Corruption is probably the biggest issue exercising public opinion. Even high prices are traced to corruption. The government’s failure to crack down against corruption is easily the biggest public grouse against authority. Former ministers charged with corruption and on bail freely travel to foreign lands. Corrupt politicians are made governors to protect them from prosecution. Charge sheets against corrupt politicians and court cases drag on for years. The largest amount of black money illegally deposited in foreign banks belongs to Indians and nobody in government seems able or willing to retrieve it. Top leaders exposed by respected foreign media for having accepted money from foreign governments and having huge Swiss bank accounts are never questioned. The list of woes seems endless. However now there are incidents of authorities pursuing corruption with double zero tolerance - but in Indian style!
There is this current case of the police officer who was commended for honesty for refusing a bribe of Rs. one lakh to help cover up a theft. Days later the same officer was charged with accepting a bribe of Rs. 1000 from a three wheeler rickshaw driver. Was the officer’s earlier honesty embarrassing the politician because recovery of money could not be accounted by the politician and therefore the subsequent bribery charge against the officer? It seems India’s unique fight against corruption will remain mysterious.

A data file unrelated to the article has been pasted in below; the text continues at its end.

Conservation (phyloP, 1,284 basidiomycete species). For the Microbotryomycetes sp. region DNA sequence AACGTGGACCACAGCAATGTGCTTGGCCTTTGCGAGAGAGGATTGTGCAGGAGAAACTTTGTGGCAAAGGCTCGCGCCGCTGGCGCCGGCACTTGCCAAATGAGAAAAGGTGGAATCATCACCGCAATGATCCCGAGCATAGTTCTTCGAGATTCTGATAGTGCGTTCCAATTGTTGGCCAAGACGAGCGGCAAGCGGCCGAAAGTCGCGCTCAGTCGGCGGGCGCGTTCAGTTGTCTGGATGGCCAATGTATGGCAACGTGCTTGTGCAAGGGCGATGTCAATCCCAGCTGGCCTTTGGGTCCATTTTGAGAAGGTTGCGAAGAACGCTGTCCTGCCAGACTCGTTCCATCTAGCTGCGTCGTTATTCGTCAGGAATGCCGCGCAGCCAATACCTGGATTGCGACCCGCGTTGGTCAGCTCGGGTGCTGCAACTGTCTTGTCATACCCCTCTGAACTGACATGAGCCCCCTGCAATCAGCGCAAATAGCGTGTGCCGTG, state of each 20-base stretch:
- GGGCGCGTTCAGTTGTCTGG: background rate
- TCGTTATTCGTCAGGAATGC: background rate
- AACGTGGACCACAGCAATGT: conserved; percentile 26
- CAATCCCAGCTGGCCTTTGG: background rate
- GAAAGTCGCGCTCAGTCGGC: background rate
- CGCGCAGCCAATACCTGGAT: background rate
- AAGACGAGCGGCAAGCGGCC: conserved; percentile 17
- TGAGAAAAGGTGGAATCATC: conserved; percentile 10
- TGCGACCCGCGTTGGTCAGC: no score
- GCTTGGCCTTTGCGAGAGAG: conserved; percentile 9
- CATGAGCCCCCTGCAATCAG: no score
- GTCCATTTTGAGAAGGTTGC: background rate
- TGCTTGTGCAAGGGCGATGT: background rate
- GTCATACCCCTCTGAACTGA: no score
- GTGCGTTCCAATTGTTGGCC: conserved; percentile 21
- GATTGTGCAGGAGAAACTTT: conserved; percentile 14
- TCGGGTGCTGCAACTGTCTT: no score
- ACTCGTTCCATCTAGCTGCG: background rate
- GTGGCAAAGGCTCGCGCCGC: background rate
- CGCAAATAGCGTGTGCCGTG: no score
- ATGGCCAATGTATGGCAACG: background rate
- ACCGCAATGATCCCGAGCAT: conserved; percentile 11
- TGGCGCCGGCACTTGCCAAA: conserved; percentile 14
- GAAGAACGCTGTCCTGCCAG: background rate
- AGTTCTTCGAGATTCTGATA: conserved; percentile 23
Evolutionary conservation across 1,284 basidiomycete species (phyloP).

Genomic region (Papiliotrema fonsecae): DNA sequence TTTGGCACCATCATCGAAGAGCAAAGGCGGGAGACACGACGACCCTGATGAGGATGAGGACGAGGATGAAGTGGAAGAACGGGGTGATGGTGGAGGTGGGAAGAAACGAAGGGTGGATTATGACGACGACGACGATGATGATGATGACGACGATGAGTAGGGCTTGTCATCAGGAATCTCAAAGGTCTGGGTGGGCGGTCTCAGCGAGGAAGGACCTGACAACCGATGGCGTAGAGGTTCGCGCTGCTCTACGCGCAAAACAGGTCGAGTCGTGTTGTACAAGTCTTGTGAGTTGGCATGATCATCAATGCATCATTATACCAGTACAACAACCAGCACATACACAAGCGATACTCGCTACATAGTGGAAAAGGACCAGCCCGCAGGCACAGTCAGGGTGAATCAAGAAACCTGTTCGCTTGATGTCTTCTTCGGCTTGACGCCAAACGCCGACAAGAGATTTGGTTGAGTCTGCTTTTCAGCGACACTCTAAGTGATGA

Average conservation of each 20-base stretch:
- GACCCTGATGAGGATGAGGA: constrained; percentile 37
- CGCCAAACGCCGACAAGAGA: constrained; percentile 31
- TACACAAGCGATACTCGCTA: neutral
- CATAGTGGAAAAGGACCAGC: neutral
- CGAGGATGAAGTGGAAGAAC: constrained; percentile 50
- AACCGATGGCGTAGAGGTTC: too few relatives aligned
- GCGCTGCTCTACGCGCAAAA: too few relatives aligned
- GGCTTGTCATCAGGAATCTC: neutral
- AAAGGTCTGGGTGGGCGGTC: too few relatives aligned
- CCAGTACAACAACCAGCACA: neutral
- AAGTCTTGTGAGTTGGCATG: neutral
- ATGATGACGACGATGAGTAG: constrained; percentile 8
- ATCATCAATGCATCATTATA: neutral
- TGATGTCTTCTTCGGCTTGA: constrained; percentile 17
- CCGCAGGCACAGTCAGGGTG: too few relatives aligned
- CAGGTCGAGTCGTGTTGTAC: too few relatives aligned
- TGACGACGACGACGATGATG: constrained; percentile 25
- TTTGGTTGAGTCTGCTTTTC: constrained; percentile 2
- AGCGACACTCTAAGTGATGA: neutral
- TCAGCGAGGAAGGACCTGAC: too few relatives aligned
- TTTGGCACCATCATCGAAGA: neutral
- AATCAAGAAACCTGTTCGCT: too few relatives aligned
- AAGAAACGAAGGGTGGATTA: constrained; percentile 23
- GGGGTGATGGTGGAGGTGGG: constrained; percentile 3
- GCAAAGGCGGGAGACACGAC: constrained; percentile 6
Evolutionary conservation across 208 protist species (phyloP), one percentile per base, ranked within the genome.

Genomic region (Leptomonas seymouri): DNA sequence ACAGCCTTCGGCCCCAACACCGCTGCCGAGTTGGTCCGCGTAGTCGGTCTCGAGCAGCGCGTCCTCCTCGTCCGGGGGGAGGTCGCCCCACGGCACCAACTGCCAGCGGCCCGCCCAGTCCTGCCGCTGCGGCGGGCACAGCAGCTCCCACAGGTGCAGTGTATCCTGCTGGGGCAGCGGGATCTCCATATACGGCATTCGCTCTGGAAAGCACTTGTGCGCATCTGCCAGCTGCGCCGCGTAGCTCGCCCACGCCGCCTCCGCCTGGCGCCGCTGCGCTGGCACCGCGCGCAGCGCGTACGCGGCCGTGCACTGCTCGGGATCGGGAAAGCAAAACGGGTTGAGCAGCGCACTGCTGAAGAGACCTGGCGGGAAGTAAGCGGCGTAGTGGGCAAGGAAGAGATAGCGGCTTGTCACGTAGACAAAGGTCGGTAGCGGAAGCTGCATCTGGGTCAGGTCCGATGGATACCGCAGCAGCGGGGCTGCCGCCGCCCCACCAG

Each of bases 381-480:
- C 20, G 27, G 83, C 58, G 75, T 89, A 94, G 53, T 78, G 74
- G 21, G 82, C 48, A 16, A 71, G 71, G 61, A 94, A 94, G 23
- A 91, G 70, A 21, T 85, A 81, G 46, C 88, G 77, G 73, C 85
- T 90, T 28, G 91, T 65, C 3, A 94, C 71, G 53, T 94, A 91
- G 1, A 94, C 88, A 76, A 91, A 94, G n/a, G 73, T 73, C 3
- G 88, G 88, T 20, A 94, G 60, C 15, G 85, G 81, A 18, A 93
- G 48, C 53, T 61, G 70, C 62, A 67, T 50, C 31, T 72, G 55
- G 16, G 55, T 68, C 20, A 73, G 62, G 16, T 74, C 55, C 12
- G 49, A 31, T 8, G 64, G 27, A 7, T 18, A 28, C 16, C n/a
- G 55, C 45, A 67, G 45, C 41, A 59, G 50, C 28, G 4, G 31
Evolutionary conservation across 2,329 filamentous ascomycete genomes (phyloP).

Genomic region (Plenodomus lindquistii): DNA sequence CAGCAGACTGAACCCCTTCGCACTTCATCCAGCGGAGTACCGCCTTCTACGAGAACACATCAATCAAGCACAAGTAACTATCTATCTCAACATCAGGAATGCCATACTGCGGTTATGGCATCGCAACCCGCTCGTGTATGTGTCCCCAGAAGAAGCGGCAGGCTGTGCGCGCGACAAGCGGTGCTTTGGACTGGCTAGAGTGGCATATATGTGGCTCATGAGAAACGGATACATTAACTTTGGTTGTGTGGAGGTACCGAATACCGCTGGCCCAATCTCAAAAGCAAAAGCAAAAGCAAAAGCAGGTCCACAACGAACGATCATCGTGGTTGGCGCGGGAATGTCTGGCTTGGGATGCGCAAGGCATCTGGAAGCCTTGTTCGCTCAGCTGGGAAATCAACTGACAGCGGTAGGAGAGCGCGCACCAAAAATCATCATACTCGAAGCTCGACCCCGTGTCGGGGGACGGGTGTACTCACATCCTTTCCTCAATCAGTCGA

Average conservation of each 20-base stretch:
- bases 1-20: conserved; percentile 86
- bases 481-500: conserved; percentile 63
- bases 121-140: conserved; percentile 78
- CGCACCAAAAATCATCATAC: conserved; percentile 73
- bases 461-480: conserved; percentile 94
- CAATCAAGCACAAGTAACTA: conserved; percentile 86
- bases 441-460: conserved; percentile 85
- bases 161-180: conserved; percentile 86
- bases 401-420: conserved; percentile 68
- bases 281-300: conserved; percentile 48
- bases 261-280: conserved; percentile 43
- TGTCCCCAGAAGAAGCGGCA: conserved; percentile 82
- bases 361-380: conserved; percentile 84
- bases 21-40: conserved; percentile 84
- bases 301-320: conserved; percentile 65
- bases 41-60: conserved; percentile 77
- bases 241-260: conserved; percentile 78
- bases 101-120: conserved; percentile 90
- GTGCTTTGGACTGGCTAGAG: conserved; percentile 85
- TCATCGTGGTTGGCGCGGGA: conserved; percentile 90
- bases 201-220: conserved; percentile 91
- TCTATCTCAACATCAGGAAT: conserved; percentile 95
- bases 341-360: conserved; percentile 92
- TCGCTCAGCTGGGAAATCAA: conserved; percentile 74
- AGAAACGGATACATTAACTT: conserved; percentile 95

But this case pales into insignificance compared to the fight against corruption launched by the Delhi Transport Authority (DTC). A bus conductor, Mr. Ranvir Singh was confronted by a flying squad of ticket checkers who discovered that he had undercharged one passenger by 5 paise. The squad charged him with encouraging ticketless travel on the DTC. A departmental enquiry found Mr. Singh guilty of defrauding the public exchequer of 5 paise. He was dismissed from service. This happened 41 years ago in 1971. Mr. Singh appealed in a labour court which ordered DTC to re-employ him. Undeterred, our warriors against corruption appealed in the Delhi High Court which also dismissed the case against Mr. Singh in 2008. But DTC
officials persisted with a review petition saying that anyone who cheated the government cannot go free. The court will hear the petition on August 10.
If the court exonerates Mr. Ranvir Singh one fervently hopes he will sue the DTC for damages of not less than Rs. 10 crore. That would be a very small price to pay for harassment, mental torture, loss of job and ruination of an entire life. Meanwhile, DTC is trying to recover Rs. 70 crore from Delhi police for unpaid use of their bus service by policemen allowed to travel ticketless. But then, police represent the law, do they not? And the fight against corruption must obey representatives of law, should it not?